Michael Wacha has not looked good to begin this season. He has not looked good in a way that is concerning. Very few Cardinals fans would disagree with this, I’d imagine. It’s been only three starts of course. Pitchers frequently go through stretches where they look straight up bad for a period of three starts, and it’s not as obvious if it happens in July. In July, fans would say “Hey Wacha has had a few bad starts,” but most people understand it’s a long season, see his season line, and shrug. In April, it’s all too clear how poor he has pitched.
Normally, I would brush off his poor start as exactly that. Unfortunately, it’s not just the fact that he’s had a poor start, it’s that he’s had a poor start with his velocity down. Velocity isn’t everything of course, but as a general rule, the faster you pitch, the better you pitch. Not everybody needs to throw 95 mph regularly to be good, but if a 95 mph pitcher starts throwing 93 regularly, he’ll probably be a worse pitcher.
To clarify though, Michael Wacha’s velocity is down from last season. It’s down from other seasons too, but the difference is not nearly as stark. Michael Wacha threw his fastball for an average velocity of 95.6 mph and his cutter for an average velocity of 91.2 mph. He has thrown his fastball for an average velocity of over 95 mph just twice in his career - last year and 2015 - and he has only thrown his cutter for an average velocity over 91 just in 2017.
In Wacha’s rookie season, he threw his fastball on average at 93.9 mph, he marginally improved that to 94.1 in his sophomore season, added a full mph in 2015 at 95.3, lost over a mph the next season for an average velocity at 93.8, and then last season, threw at a career high of 95.6. Wacha had a weak season in 2016 admittedly, starting only 24 games. He still managed a 3.91 FIP, and a 4.05 xFIP, but that was below the standard he has set. This season’s average fastball velocity of 93.5 is not quite as alarming if you look at his entire career. It’s still alarming though.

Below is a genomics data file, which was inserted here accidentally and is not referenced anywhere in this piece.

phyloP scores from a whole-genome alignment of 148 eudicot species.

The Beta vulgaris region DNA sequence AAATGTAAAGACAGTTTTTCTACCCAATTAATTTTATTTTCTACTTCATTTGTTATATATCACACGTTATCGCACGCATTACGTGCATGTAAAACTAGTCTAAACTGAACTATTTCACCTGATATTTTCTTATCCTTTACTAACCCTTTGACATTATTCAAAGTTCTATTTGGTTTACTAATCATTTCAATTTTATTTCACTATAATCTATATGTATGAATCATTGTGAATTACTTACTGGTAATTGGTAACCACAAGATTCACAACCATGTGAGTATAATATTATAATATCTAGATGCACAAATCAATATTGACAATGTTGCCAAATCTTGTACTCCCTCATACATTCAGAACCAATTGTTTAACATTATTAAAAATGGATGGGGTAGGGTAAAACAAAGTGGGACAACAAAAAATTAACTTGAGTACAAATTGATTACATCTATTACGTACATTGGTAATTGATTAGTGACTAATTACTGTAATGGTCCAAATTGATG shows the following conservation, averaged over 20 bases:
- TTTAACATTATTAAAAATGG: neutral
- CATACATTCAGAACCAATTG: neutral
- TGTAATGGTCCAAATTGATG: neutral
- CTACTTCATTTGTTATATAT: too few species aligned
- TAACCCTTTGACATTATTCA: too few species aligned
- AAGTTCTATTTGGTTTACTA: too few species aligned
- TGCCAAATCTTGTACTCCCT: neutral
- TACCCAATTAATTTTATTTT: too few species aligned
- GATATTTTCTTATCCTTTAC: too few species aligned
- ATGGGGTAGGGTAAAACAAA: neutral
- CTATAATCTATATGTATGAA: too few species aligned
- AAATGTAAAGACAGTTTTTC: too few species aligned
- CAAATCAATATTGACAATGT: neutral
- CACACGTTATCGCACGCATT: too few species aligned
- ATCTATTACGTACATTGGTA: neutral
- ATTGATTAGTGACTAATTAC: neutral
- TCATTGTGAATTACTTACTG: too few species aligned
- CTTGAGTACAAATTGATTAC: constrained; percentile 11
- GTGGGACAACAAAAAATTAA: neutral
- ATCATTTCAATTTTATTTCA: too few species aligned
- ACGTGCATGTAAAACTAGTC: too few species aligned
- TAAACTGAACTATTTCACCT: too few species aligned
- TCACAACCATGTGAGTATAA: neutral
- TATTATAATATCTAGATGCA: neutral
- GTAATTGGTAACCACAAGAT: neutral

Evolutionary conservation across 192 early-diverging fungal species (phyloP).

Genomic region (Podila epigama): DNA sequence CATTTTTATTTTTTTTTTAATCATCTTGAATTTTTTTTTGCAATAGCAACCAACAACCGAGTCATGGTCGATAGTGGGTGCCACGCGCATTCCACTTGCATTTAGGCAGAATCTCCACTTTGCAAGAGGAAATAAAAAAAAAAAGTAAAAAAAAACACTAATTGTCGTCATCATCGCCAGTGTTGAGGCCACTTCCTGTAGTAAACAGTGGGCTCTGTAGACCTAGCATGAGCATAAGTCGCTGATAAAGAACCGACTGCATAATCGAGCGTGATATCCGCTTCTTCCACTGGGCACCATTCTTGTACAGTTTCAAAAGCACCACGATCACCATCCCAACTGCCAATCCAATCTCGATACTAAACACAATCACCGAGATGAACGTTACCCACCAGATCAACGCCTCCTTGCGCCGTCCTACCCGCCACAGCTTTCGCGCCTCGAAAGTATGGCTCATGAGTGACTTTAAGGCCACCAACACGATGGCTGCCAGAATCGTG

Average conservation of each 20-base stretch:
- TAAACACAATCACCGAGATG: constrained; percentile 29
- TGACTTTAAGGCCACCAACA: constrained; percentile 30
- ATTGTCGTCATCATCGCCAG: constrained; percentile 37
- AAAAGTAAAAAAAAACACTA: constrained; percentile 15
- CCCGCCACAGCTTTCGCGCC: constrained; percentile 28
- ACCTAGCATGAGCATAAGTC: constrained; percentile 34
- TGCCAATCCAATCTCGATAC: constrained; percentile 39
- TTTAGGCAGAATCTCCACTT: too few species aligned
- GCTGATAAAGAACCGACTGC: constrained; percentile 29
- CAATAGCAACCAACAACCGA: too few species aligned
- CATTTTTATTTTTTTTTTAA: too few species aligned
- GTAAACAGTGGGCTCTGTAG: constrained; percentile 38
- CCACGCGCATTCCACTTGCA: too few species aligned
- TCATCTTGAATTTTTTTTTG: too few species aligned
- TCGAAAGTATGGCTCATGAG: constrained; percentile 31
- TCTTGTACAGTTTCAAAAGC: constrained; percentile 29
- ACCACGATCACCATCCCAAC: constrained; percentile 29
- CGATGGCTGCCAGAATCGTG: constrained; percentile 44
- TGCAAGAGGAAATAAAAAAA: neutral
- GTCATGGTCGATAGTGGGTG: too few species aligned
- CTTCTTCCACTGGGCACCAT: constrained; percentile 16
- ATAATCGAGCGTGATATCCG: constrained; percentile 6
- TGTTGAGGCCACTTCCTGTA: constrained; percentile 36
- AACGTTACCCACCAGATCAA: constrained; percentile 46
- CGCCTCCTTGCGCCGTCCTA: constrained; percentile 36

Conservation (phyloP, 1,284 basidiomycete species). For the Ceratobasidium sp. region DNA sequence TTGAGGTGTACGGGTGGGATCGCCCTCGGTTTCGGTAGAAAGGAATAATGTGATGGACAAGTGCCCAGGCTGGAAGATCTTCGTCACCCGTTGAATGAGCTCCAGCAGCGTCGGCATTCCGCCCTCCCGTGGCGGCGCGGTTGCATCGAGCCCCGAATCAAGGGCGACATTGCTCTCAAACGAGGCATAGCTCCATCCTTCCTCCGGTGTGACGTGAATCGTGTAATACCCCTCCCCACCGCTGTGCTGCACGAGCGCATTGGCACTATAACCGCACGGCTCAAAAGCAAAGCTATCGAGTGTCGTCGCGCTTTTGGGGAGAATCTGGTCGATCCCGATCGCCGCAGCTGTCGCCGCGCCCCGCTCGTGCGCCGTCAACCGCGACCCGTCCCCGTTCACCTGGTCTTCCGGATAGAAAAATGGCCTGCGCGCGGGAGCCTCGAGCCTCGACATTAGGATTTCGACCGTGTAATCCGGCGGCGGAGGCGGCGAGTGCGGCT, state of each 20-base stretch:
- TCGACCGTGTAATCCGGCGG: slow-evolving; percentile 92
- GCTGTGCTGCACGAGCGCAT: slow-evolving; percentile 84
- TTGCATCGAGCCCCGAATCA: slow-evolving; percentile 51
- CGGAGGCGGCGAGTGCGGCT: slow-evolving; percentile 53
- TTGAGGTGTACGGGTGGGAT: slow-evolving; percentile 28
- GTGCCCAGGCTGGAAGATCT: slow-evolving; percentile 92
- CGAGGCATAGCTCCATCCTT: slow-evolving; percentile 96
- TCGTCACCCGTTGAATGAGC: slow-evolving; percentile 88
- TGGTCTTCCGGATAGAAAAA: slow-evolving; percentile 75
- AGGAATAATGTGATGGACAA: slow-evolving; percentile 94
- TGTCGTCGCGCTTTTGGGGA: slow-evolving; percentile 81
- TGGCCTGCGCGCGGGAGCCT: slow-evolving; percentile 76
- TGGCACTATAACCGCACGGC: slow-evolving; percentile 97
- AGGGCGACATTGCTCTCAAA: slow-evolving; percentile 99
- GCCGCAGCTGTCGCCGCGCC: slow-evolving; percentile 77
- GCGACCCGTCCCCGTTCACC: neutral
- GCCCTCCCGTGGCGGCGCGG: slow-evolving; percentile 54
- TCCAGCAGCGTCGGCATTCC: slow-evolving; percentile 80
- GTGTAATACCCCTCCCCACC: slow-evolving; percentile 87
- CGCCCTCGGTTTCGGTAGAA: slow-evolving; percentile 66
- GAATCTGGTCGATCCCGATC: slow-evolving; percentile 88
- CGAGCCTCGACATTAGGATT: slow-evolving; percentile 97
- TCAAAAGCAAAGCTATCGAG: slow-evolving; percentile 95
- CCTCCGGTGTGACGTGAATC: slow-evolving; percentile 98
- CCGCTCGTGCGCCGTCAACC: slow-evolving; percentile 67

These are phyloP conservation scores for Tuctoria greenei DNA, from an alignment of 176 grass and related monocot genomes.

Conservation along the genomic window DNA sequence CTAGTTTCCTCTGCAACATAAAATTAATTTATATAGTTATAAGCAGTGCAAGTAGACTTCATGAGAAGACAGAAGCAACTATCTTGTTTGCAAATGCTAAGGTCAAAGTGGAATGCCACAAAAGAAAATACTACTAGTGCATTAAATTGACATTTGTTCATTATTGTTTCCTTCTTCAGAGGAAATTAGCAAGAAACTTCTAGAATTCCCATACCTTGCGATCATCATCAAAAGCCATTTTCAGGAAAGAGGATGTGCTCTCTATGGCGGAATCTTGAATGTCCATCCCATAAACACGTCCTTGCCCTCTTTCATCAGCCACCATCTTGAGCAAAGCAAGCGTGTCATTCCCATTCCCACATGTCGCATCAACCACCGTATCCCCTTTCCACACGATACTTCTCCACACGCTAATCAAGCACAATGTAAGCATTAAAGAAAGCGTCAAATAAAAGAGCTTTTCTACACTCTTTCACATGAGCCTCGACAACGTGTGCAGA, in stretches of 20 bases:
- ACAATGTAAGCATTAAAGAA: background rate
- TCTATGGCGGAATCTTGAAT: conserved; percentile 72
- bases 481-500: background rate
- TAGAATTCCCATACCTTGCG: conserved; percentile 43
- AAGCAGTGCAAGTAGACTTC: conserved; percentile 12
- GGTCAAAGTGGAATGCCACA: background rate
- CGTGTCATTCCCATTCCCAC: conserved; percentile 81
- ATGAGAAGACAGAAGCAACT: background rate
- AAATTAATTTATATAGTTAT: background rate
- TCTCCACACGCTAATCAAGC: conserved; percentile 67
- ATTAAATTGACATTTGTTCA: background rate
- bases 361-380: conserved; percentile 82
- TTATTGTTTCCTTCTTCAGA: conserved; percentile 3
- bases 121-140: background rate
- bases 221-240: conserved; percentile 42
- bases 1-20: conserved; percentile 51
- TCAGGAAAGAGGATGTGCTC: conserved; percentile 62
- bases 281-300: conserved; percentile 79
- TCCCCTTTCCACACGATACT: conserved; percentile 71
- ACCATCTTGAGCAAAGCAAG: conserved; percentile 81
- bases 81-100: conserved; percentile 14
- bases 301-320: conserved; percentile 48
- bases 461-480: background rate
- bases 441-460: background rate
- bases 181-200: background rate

It’s also worth pointing out Fangraphs pitch value system is classifying one of his pitches this season as a slider that goes 94.1, which I’m just going to take a wild guess was a few misclassified fastballs, and which would actually marginally improve his average fastball velocity on the year. But I’ll ignore that because I don’t know what’s going on there.
Okay so maybe the weather is to blame for his poor start. His first two games were played in colder than normal weather. Way colder. Two of his three games thus far - one in New York playing in 50 degree weather and the other in St. Louis played below 40 degrees - look to be his literal coldest regular season game he’s ever started and one in the top ten.
So I went through every start that could be deemed “cold.” I picked every game that fell below 60 degrees. I picked a few that had a starting game temperature slightly above 60 degrees depending on if it was a night game, if it was rainy, if it was cloudy, or if it was particularly windy. The overall results did not exactly suggest Wacha pitches worse in cold weather:
I wouldn’t go as far as to say he pitches better in cold weather, because 98 IP is not a large enough sample size to be able to make that claim. Plus, if Wacha is actually fine and is in a slump, this year’s cold weather starts - which I did not include - would put these numbers closer together. The only point I’m trying to make is that Michael Wacha does not have a cold weather problem. Does his velocity dip in cold weather?